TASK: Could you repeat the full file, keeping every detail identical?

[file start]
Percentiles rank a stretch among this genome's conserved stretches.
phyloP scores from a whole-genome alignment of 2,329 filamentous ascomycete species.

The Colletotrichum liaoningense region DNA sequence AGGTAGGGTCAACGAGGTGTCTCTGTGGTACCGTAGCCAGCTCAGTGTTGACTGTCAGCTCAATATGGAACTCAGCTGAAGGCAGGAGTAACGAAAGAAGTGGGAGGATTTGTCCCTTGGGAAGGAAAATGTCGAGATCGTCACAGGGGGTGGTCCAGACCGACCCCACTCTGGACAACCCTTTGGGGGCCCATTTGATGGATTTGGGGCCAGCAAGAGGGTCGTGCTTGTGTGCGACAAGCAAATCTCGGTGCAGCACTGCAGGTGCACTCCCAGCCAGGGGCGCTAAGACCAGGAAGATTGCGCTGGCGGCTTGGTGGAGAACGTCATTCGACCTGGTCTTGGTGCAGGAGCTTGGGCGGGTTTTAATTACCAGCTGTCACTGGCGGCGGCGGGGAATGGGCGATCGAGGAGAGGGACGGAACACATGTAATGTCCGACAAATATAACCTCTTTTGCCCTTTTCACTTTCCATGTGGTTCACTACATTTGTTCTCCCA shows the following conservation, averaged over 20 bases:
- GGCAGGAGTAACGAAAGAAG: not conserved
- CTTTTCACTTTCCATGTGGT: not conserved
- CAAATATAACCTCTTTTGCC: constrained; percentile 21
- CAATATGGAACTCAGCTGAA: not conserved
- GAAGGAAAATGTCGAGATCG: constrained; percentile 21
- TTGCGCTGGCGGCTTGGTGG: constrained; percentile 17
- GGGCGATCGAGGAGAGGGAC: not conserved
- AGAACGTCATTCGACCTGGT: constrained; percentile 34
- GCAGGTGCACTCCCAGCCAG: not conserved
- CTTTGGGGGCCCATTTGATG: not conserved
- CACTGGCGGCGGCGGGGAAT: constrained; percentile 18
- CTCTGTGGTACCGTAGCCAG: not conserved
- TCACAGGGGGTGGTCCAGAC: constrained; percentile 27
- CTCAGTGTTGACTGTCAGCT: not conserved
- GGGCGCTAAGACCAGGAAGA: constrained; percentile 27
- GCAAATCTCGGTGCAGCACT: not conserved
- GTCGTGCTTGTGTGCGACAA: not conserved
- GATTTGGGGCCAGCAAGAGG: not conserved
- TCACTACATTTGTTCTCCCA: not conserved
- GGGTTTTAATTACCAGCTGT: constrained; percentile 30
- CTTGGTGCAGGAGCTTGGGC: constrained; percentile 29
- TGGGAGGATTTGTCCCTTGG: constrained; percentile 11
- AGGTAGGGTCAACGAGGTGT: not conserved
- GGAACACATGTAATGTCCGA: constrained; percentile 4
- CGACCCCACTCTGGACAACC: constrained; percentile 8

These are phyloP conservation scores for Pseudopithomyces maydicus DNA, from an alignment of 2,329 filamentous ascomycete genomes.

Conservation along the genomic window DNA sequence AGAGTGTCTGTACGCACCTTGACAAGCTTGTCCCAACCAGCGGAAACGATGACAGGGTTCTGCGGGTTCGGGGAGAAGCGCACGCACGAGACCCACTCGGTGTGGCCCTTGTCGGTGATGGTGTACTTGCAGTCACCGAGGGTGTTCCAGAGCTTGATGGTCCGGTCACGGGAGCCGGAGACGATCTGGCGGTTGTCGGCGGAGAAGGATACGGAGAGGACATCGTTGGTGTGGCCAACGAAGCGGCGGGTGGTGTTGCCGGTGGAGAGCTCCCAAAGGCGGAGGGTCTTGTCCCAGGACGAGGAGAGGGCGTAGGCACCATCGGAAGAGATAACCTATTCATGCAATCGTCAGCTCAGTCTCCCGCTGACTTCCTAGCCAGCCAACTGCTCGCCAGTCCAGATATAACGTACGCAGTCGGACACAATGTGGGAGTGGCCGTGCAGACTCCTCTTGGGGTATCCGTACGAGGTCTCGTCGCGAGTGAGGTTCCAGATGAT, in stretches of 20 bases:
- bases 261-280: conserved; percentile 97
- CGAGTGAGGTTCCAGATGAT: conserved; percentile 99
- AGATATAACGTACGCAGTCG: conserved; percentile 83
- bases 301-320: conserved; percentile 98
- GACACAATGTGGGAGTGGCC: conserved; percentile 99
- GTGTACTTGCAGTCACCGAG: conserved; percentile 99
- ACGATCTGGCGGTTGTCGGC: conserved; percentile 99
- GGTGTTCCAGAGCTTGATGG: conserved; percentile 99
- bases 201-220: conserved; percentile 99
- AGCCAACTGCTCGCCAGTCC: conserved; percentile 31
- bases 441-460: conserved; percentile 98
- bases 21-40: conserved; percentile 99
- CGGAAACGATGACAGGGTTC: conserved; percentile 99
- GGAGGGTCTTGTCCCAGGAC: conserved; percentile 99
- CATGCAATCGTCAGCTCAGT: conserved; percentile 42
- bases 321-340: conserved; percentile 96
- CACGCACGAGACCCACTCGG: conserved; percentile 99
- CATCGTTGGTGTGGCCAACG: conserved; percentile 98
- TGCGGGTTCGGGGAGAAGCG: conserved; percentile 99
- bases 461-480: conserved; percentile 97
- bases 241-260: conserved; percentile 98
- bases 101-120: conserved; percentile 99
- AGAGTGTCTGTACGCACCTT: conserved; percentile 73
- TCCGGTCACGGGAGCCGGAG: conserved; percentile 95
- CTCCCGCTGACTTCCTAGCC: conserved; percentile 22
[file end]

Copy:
Percentiles rank a stretch among this genome's conserved stretches.
phyloP scores from a whole-genome alignment of 2,329 filamentous ascomycete species.

The Colletotrichum liaoningense region DNA sequence AGGTAGGGTCAACGAGGTGTCTCTGTGGTACCGTAGCCAGCTCAGTGTTGACTGTCAGCTCAATATGGAACTCAGCTGAAGGCAGGAGTAACGAAAGAAGTGGGAGGATTTGTCCCTTGGGAAGGAAAATGTCGAGATCGTCACAGGGGGTGGTCCAGACCGACCCCACTCTGGACAACCCTTTGGGGGCCCATTTGATGGATTTGGGGCCAGCAAGAGGGTCGTGCTTGTGTGCGACAAGCAAATCTCGGTGCAGCACTGCAGGTGCACTCCCAGCCAGGGGCGCTAAGACCAGGAAGATTGCGCTGGCGGCTTGGTGGAGAACGTCATTCGACCTGGTCTTGGTGCAGGAGCTTGGGCGGGTTTTAATTACCAGCTGTCACTGGCGGCGGCGGGGAATGGGCGATCGAGGAGAGGGACGGAACACATGTAATGTCCGACAAATATAACCTCTTTTGCCCTTTTCACTTTCCATGTGGTTCACTACATTTGTTCTCCCA shows the following conservation, averaged over 20 bases:
- GGCAGGAGTAACGAAAGAAG: not conserved
- CTTTTCACTTTCCATGTGGT: not conserved
- CAAATATAACCTCTTTTGCC: constrained; percentile 21
- CAATATGGAACTCAGCTGAA: not conserved
- GAAGGAAAATGTCGAGATCG: constrained; percentile 21
- TTGCGCTGGCGGCTTGGTGG: constrained; percentile 17
- GGGCGATCGAGGAGAGGGAC: not conserved
- AGAACGTCATTCGACCTGGT: constrained; percentile 34
- GCAGGTGCACTCCCAGCCAG: not conserved
- CTTTGGGGGCCCATTTGATG: not conserved
- CACTGGCGGCGGCGGGGAAT: constrained; percentile 18
- CTCTGTGGTACCGTAGCCAG: not conserved
- TCACAGGGGGTGGTCCAGAC: constrained; percentile 27
- CTCAGTGTTGACTGTCAGCT: not conserved
- GGGCGCTAAGACCAGGAAGA: constrained; percentile 27
- GCAAATCTCGGTGCAGCACT: not conserved
- GTCGTGCTTGTGTGCGACAA: not conserved
- GATTTGGGGCCAGCAAGAGG: not conserved
- TCACTACATTTGTTCTCCCA: not conserved
- GGGTTTTAATTACCAGCTGT: constrained; percentile 30
- CTTGGTGCAGGAGCTTGGGC: constrained; percentile 29
- TGGGAGGATTTGTCCCTTGG: constrained; percentile 11
- AGGTAGGGTCAACGAGGTGT: not conserved
- GGAACACATGTAATGTCCGA: constrained; percentile 4
- CGACCCCACTCTGGACAACC: constrained; percentile 8

These are phyloP conservation scores for Pseudopithomyces maydicus DNA, from an alignment of 2,329 filamentous ascomycete genomes.

Conservation along the genomic window DNA sequence AGAGTGTCTGTACGCACCTTGACAAGCTTGTCCCAACCAGCGGAAACGATGACAGGGTTCTGCGGGTTCGGGGAGAAGCGCACGCACGAGACCCACTCGGTGTGGCCCTTGTCGGTGATGGTGTACTTGCAGTCACCGAGGGTGTTCCAGAGCTTGATGGTCCGGTCACGGGAGCCGGAGACGATCTGGCGGTTGTCGGCGGAGAAGGATACGGAGAGGACATCGTTGGTGTGGCCAACGAAGCGGCGGGTGGTGTTGCCGGTGGAGAGCTCCCAAAGGCGGAGGGTCTTGTCCCAGGACGAGGAGAGGGCGTAGGCACCATCGGAAGAGATAACCTATTCATGCAATCGTCAGCTCAGTCTCCCGCTGACTTCCTAGCCAGCCAACTGCTCGCCAGTCCAGATATAACGTACGCAGTCGGACACAATGTGGGAGTGGCCGTGCAGACTCCTCTTGGGGTATCCGTACGAGGTCTCGTCGCGAGTGAGGTTCCAGATGAT, in stretches of 20 bases:
- bases 261-280: conserved; percentile 97
- CGAGTGAGGTTCCAGATGAT: conserved; percentile 99
- AGATATAACGTACGCAGTCG: conserved; percentile 83
- bases 301-320: conserved; percentile 98
- GACACAATGTGGGAGTGGCC: conserved; percentile 99
- GTGTACTTGCAGTCACCGAG: conserved; percentile 99
- ACGATCTGGCGGTTGTCGGC: conserved; percentile 99
- GGTGTTCCAGAGCTTGATGG: conserved; percentile 99
- bases 201-220: conserved; percentile 99
- AGCCAACTGCTCGCCAGTCC: conserved; percentile 31
- bases 441-460: conserved; percentile 98
- bases 21-40: conserved; percentile 99
- CGGAAACGATGACAGGGTTC: conserved; percentile 99
- GGAGGGTCTTGTCCCAGGAC: conserved; percentile 99
- CATGCAATCGTCAGCTCAGT: conserved; percentile 42
- bases 321-340: conserved; percentile 96
- CACGCACGAGACCCACTCGG: conserved; percentile 99
- CATCGTTGGTGTGGCCAACG: conserved; percentile 98
- TGCGGGTTCGGGGAGAAGCG: conserved; percentile 99
- bases 461-480: conserved; percentile 97
- bases 241-260: conserved; percentile 98
- bases 101-120: conserved; percentile 99
- AGAGTGTCTGTACGCACCTT: conserved; percentile 73
- TCCGGTCACGGGAGCCGGAG: conserved; percentile 95
- CTCCCGCTGACTTCCTAGCC: conserved; percentile 22